03-09-2018, 03:44 PM
Join Date: Feb 2018
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I use Apoquel with my Frenchie and the Frenchies I foster that have allergies. Yes, there are potential side effects to the liver. Therefore, you should ensure that you take your pup for blood tests every 6 months to a year (whatever your vet recommends). From the rates I saw posted, the U.S. rates are pretty consistent. My dog takes 8mg/day, 60 day supply is ~$65. He also does weekly allergy shots to keep everything at bay. The initial investment for shots is pricey, but after that the serum is only about $150/year.
As was mentioned a few times in this thread, allergy testing will give you the definitive answer on the best way to treat your dog. Knowing specifically what they're allergic to will allow you to help your dog completely avoid allergens all together (the MOST effective treatment). If testing is cost prohibitive where you live, your other options would be to research rates and travel or to see if a cheaper vet would do a remote consult via skype or facetime and then order the blood work for you, which your local vet could draw.
Less costly options are more labor intensive, but can definitely have huge payoff. To help control environmental allergies, I recommend frequent bathing (confirm with your vet, of course) with a gentle shampoo. Also, you'll want to use some kind of ear wash on a daily basis to keep the allergens out. Duoxo pads (on amazon) are great for wiping down their face and feet EVERY time they go outside. You only need one pad for all four feet and face--again, the payoff is significant. If his/her allergies are severe, you can wipe their entire body with a baby wipe every time they come inside. You will also need to launder any of their bedding regularly. Another option is an allergy bodysuit and booties (I've used toddler socks) for your furry guy or gal. You can google them and work with any of the companies for sizing options. If the allergies are not that severe, you might opt for a t-shirt wardrobe where you can throw a new t-shirt on him/her each morning. Again, your goal is to keep allergens off them.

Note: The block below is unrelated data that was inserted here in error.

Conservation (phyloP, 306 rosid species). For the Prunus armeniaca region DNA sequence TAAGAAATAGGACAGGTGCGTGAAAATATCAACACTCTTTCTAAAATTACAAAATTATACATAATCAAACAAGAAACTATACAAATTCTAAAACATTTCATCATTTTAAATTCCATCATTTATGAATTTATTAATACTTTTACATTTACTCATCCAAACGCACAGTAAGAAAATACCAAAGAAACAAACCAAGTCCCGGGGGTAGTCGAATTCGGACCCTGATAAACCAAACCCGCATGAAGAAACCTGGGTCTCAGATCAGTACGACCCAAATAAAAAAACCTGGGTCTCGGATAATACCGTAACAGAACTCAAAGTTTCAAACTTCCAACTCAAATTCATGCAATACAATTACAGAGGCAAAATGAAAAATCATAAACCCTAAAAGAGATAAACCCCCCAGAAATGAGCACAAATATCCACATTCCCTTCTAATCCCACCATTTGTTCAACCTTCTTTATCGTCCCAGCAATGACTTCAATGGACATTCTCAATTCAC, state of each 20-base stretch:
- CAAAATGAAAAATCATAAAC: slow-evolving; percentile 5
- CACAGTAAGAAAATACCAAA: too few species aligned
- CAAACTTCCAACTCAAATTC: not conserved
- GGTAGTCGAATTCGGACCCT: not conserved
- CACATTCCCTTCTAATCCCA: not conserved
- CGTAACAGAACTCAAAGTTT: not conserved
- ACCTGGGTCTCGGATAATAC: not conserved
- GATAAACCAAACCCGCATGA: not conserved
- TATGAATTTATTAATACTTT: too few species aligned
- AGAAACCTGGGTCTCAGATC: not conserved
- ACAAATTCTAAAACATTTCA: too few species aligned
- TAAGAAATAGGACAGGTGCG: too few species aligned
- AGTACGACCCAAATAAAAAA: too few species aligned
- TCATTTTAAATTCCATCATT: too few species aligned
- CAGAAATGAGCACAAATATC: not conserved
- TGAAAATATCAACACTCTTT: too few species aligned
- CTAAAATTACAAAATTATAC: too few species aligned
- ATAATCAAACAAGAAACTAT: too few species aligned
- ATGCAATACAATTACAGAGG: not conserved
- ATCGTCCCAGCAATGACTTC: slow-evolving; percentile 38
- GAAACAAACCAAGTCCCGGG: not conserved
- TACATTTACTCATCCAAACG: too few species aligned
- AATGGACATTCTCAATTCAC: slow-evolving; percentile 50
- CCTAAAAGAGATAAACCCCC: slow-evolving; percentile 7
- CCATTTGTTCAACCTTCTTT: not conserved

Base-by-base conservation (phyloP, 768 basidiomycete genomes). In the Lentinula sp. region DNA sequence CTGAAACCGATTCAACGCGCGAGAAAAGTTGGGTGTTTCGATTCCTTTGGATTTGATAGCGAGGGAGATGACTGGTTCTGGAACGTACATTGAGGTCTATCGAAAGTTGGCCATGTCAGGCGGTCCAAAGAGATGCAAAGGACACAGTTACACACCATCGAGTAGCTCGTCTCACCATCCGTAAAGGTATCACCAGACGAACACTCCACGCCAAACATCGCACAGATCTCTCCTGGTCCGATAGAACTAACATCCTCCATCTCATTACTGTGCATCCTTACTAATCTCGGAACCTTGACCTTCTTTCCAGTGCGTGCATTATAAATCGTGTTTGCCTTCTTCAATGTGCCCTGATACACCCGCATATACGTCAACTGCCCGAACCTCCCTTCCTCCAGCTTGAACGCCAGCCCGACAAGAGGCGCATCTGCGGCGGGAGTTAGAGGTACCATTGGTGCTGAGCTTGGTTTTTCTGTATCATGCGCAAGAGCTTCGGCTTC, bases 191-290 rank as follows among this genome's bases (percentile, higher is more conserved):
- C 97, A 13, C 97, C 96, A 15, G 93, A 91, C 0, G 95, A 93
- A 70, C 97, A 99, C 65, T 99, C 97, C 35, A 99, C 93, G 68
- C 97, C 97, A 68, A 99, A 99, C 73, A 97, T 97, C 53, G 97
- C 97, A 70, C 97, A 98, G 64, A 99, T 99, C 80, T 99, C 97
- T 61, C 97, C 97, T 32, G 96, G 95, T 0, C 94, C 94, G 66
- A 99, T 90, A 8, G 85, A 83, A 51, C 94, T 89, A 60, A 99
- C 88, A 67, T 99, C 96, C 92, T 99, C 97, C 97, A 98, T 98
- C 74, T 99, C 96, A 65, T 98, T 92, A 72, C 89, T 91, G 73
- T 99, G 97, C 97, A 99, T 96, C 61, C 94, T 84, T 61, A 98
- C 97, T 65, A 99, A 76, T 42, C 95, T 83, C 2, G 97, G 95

For diet, without knowing what they're allergic to, pricey dog food/raw may just be in vain. Some dogs are only allergic to the mites that come from storing dry food, and therefore, do better on a raw diet. Other dogs are allergic to the raw protein itself. If the allergy test is off the table, I'd try an elimination diet. You could start with one food...just one...pork, chicken, lamb, rice, whatever. Many people will recommend specific proteins over others (rabbit is frequently recommended), but I've fostered quite a bit and I've had dogs allergic to anything. I have a foster right now with an "off the charts" allergy to rabbit. Whatever you choose, feed it to them for a few days and see if they have any allergic reactions. If not, add a second food...so maybe lamb & rice. A few days later, add a third food...lamb, rice, hard boiled eggs with shells. And so on...
In addition to working to keep allergens off of them, you're also working to keep any secondary skin infections from developing from their scratching. The baths and Duoxo pads can help with that. Keeping all this in mind, I've had at least two dogs allergic to human skin cells (no sleeping on bed and lots of vacuuming) and two allergic to cotton (blankets, doggie t-shirts all a no-no for these guys).
Good luck. Dealing with allergies can be frustrating and exhausting, but you do have a few options that might significantly help.